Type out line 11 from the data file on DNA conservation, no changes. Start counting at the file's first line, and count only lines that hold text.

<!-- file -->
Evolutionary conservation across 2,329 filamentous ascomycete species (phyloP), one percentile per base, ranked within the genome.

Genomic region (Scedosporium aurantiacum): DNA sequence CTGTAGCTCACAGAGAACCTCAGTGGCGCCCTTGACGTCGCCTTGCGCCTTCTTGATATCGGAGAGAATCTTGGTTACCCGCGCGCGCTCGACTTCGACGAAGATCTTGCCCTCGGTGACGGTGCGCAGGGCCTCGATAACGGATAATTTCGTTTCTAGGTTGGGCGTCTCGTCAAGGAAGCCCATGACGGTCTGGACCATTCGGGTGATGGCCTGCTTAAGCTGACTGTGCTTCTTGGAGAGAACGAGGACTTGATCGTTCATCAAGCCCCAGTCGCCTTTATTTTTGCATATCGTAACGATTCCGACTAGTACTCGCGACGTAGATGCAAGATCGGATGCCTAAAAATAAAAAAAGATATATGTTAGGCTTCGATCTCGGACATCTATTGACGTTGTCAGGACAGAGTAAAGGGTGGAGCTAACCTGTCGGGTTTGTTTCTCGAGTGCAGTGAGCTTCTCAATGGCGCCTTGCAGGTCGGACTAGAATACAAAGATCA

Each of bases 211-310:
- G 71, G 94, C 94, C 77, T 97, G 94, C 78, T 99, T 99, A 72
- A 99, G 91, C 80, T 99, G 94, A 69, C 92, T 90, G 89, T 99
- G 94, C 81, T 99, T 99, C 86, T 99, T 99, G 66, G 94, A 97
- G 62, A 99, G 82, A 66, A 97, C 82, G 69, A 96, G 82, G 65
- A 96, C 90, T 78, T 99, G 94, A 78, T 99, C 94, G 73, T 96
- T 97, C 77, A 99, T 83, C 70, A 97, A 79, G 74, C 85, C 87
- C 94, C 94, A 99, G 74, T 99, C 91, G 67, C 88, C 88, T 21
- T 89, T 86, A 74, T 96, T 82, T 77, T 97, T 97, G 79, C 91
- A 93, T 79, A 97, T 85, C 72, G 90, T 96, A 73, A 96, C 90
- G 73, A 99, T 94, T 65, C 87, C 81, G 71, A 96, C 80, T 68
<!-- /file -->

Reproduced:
- T 89, T 86, A 74, T 96, T 82, T 77, T 97, T 97, G 79, C 91